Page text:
Effingham Daily News
The former Altamont man convicted this summer of illegally selling synthetic cannabinoids out of his shop in the Village Square Mall avoided prison time after a long sentencing hearing that lasted well into Tuesday evening.
Instead, Judge Michael Kiley sentenced Jimmie J. Poole, 39, to three years periodic imprisonment in Effingham County Jail, 30 months probation, a $10,000 fine and various court costs. Poole had been convicted in August of two counts of possession of a controlled substance with intent to deliver. Because of Poole’s prior criminal history — which includes a stint in the Illinois Department of Corrections — the defendant could have received up to 30 years in prison with extended term provisions.
Effingham County State’s Attorney Ed Deters had asked that Poole be sentenced to at least 10 years in prison. Kiley admitted during Tuesday’s hearing that Poole’s priors qualified him for such a sentence.
“The fact of the matter is that the sentence the state has recommended might be consistent with your record,” Kiley said. “But I’m troubled the people who make this stuff aren’t before me.”
Poole was charged after the Effingham County Board banned last September the chemicals that go into fake pot — and after he continued to sell items such as K2, K4 or Spice even though Effingham police had raided his Gemini Coin Shop the day after the ordinance was passed.
The Poole case is perhaps the first time in Illinois that someone has been prosecuted for selling fake pot. The chemicals that give the “herbal incense” its kick were banned statewide, effective Jan. 1.
Kiley ordered Poole to report to jail for 19 days in January and added that he shall also serve one weekend a month through 2013, and one weekend every other month through 2015.
“The fines, costs, fees and time in jail will be a sufficient reminder,” Kiley said.
Defense Attorney David Benney said after the hearing that he doesn’t expect many more prosecutions relating to fake pot.
“I am glad to see the synthetic drug fad is over with,” Benney said. “I think the judge was correct and I’m glad he decided the way he did.”
Poole’s fiancee’ Heather Johnson, who testified Tuesday that her breast cancer may be spreading, was happy that her man won’t be going to prison.
“I think this was the right decision,” Johnson said. “But I thank God he (Kiley) went this direction.”
Poole was unavailable for comment after the hearing because he was arrested on a warrant unrelated to the fake pot case.
Deters had little to say after the hearing.
“The judge made his decision and there’s really nothing more to say,” the prosecutor said.
In his argument for probation, Benney told the judge that Poole was the primary breadwinner for his household, which includes Johnson and several children.
“He’s a vital member of that household,” Benney said. “He is the primary provider for that household.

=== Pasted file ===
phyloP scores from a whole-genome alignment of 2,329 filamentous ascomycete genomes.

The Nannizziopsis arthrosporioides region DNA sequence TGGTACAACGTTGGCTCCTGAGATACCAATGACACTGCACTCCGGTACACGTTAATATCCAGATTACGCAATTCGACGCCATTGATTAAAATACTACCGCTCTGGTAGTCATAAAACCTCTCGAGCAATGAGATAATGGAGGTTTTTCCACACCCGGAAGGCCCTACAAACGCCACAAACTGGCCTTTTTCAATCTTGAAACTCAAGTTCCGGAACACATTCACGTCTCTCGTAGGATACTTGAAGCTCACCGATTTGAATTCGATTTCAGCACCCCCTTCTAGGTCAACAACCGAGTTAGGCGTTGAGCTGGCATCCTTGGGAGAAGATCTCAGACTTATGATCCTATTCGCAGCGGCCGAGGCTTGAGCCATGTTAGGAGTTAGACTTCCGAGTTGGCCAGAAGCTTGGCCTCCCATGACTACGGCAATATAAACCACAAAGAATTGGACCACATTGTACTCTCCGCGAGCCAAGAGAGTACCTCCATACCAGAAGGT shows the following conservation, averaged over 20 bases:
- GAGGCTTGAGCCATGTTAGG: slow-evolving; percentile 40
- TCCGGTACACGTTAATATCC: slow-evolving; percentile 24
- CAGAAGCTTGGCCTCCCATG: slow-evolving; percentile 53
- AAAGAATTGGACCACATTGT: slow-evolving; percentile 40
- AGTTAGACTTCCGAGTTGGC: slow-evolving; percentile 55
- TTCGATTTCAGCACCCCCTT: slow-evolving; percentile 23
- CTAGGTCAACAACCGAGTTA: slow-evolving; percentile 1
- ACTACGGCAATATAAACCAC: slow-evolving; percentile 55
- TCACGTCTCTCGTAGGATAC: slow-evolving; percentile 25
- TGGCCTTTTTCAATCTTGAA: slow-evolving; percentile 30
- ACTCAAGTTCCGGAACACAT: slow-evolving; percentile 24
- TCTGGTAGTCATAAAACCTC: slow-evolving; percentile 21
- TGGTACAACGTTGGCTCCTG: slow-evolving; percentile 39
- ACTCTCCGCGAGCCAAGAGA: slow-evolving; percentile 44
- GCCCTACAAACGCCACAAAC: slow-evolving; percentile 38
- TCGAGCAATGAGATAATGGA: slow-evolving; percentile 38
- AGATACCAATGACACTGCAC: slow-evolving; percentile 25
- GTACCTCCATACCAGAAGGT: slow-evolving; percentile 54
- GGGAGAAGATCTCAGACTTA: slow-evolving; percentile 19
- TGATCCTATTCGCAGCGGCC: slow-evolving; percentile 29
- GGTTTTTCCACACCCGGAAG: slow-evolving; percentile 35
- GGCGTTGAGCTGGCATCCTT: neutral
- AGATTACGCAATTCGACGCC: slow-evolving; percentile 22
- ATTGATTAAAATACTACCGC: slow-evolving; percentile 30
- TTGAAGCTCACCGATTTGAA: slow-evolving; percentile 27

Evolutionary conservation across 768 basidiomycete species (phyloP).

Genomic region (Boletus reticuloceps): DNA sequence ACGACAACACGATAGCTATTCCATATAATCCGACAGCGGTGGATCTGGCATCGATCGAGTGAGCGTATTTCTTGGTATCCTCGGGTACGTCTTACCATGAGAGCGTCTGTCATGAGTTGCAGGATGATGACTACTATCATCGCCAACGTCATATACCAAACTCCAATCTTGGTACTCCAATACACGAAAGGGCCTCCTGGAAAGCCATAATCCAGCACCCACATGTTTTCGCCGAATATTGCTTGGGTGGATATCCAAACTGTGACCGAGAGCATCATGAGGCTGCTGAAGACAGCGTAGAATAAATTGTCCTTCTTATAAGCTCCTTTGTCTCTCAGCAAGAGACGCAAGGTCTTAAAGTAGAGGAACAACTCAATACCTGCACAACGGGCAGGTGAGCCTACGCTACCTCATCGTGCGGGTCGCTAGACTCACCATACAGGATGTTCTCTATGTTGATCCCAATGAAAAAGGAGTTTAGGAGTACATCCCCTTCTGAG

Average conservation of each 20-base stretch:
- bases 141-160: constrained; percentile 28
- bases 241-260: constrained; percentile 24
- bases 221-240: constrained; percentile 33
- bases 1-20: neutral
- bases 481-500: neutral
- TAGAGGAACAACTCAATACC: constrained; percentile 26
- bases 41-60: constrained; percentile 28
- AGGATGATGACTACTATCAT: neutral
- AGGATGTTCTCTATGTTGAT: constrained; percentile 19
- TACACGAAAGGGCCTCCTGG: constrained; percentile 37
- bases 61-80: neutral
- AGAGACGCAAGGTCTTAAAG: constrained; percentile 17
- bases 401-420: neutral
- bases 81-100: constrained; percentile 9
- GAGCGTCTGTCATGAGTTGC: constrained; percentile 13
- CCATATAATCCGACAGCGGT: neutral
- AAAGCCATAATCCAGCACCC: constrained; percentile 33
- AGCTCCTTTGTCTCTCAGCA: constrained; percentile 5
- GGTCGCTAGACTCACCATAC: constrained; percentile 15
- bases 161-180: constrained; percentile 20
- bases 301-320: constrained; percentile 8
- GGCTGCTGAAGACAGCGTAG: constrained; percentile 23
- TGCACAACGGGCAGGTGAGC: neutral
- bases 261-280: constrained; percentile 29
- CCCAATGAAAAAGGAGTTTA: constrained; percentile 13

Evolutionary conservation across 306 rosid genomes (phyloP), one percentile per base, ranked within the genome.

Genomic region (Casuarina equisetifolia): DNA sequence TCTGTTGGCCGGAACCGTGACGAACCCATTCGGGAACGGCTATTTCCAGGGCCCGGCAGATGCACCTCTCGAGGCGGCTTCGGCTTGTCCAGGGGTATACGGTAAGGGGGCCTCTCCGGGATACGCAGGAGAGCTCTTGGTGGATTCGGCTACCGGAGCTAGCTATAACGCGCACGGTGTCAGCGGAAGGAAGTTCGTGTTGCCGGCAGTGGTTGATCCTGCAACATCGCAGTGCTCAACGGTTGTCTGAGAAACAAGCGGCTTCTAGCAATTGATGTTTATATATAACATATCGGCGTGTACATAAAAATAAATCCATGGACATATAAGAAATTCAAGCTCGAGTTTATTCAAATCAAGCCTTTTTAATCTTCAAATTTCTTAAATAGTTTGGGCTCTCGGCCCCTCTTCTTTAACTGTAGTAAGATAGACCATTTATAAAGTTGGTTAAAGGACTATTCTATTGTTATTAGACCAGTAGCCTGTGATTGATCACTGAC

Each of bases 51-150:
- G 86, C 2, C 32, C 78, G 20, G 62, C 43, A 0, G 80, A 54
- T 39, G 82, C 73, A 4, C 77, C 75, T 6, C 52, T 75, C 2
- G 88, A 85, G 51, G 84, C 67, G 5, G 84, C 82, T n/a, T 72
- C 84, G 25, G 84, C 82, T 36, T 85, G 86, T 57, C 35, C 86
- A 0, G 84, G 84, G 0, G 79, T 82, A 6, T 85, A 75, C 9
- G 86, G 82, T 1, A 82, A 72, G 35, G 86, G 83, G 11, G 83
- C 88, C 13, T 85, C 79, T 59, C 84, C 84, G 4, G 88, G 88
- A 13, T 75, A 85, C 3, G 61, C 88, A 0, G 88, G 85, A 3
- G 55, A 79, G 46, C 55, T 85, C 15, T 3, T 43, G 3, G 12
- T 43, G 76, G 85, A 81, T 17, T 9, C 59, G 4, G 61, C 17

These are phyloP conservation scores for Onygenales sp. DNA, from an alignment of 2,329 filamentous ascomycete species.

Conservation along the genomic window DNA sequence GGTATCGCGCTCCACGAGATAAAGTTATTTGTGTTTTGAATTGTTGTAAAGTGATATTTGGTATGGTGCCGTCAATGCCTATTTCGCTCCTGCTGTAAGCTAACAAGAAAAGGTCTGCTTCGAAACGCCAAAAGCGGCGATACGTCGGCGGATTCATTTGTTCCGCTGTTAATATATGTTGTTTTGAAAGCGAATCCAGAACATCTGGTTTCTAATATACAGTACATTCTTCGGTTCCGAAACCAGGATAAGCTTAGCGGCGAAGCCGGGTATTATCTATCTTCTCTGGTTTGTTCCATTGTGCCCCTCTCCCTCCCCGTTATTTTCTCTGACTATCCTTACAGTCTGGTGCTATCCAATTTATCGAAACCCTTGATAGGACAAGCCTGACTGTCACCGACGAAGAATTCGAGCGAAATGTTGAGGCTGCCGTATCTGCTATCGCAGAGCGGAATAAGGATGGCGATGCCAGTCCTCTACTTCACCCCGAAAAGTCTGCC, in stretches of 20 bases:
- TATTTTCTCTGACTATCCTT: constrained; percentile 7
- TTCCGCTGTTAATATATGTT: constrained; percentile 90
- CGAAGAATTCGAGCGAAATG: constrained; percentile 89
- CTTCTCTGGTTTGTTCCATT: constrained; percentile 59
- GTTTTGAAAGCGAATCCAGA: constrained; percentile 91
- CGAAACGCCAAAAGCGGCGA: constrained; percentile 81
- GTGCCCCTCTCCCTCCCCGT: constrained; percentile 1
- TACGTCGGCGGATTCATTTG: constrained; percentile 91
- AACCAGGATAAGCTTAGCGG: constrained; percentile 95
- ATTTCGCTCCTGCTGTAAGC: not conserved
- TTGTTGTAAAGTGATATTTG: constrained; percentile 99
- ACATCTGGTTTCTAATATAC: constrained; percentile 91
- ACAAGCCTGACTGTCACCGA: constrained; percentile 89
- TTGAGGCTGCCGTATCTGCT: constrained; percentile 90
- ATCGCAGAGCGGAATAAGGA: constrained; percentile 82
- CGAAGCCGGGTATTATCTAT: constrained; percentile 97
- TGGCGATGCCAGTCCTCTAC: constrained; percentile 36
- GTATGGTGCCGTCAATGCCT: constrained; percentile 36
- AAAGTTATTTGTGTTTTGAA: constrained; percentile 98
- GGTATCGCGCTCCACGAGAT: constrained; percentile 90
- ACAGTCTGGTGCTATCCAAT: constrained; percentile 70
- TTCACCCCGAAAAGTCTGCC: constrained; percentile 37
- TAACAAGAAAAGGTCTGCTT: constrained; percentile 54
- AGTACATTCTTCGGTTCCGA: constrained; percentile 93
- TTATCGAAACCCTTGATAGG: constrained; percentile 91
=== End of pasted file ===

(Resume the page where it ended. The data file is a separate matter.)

“None of the people who know Jimmie Poole best have anything bad to say about him.”
Benney said Poole’s criminal history isn’t as relevant to Kiley’s decision as the state would like it to be.
“The state relies on the defendant’s criminal history,” he said. “But the offenses he was convicted for in the 90s aren’t likely to be repeated.
“He is a different person with a different household.”
Both Benney and Poole acknowledged the latter’s responsibility in the case.
“Jimmie Poole bears some responsibility for selling a product that was banned,” Benney said. “But it’s more an illness than a crime.”
Benney noted that Poole suffered from a number of psychiatric conditions, including bipolar and anxiety disorders.
In a prepared statement before sentence was imposed, Poole apologized for his involvement in the fake pot trade.
“I’m very sorry for being involved in the herbal incense market,” he said. “I was only trying to support my fiancee’ and children by pursuing the American dream.
“I will never let incense, drugs or alcohol keep me from spending time with my family.”
Deters said in his argument that Poole was solely motivated by the thousands of dollars a month he was clearing in fake pot sales.
“He did this because he was making money,” Deters said. “He was a drug dealer.”
Deters admitted a prison sentence would be a hardship on Johnson and other household members.
“But I would note that prisons are full of mothers and fathers,” he said. “The people do not believe the hardship would be excessive in light of the harm he caused others.”
Two area teens testified Tuesday about their unpleasant experiences with fake pot, experiences that included trips to the hospital.
“We ask the court to find that probation would deprecate the seriousness of the offense,” Deters said. “By sentencing Mr. Poole to a long prison sentence, we are sending a message this is unacceptable.”